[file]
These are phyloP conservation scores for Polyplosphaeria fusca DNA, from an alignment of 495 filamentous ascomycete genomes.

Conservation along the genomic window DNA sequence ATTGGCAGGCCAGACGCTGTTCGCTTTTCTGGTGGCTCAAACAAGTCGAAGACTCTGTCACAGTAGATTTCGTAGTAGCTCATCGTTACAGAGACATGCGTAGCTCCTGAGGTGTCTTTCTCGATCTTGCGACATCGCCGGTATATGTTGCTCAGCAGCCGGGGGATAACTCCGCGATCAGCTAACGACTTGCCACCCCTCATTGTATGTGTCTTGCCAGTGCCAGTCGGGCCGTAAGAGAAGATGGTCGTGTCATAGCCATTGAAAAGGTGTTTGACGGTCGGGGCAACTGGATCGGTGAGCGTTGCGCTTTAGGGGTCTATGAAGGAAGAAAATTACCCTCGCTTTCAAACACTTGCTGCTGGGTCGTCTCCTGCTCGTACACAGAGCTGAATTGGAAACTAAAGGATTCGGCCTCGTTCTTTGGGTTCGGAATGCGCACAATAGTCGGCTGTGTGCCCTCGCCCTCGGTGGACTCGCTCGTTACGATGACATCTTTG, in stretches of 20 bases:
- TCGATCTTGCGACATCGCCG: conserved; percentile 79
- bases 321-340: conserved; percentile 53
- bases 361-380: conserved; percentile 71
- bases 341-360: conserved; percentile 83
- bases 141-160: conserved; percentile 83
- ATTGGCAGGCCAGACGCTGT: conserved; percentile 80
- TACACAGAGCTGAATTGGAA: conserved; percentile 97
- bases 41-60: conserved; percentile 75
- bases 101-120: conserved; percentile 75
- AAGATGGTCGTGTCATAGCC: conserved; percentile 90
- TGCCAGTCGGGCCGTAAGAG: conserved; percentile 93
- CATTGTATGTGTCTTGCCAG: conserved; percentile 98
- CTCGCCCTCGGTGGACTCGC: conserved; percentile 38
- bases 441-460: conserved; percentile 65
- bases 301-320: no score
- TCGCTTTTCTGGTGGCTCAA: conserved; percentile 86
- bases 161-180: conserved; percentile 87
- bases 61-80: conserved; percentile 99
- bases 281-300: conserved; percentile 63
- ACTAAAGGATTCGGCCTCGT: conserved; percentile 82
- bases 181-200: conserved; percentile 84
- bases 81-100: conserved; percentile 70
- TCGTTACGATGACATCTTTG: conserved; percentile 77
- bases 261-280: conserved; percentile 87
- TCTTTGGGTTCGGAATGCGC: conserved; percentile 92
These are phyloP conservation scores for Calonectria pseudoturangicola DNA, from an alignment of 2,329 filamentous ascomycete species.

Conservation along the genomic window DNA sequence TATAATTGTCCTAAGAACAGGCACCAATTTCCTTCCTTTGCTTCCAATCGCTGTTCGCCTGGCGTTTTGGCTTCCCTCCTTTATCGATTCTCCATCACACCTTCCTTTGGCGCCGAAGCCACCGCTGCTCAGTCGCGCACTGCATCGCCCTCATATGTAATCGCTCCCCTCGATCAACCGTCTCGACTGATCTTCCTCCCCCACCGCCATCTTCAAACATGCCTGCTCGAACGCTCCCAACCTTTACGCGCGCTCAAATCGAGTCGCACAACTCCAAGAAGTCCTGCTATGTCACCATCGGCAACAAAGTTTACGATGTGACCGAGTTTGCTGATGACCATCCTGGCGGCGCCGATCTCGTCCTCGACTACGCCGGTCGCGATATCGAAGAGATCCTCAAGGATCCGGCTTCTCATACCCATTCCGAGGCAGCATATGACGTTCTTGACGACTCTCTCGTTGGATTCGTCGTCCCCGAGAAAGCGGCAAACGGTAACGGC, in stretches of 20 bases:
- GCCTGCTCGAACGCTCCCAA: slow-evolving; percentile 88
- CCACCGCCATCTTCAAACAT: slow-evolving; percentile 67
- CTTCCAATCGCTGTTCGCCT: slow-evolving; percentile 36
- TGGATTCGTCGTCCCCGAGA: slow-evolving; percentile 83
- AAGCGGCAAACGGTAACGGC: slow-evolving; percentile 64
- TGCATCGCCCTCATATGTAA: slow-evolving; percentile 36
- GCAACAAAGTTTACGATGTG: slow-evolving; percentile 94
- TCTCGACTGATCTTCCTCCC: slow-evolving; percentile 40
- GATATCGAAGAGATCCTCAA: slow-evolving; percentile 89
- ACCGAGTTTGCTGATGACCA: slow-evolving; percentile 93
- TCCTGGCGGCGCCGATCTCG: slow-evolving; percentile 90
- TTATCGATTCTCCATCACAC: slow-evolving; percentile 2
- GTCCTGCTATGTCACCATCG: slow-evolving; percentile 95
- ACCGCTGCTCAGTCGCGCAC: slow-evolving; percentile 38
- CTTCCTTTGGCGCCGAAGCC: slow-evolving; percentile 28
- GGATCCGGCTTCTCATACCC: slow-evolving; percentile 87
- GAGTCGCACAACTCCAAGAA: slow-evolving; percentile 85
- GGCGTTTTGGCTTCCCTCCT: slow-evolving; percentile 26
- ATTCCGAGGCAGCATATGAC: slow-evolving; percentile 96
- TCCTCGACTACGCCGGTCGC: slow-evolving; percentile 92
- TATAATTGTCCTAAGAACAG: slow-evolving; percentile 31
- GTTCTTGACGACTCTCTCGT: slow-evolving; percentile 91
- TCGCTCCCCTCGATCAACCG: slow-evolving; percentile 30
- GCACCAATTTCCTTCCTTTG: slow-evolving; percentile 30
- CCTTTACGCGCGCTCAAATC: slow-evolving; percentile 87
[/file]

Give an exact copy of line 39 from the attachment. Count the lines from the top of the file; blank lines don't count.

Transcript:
- ACCGAGTTTGCTGATGACCA: slow-evolving; percentile 93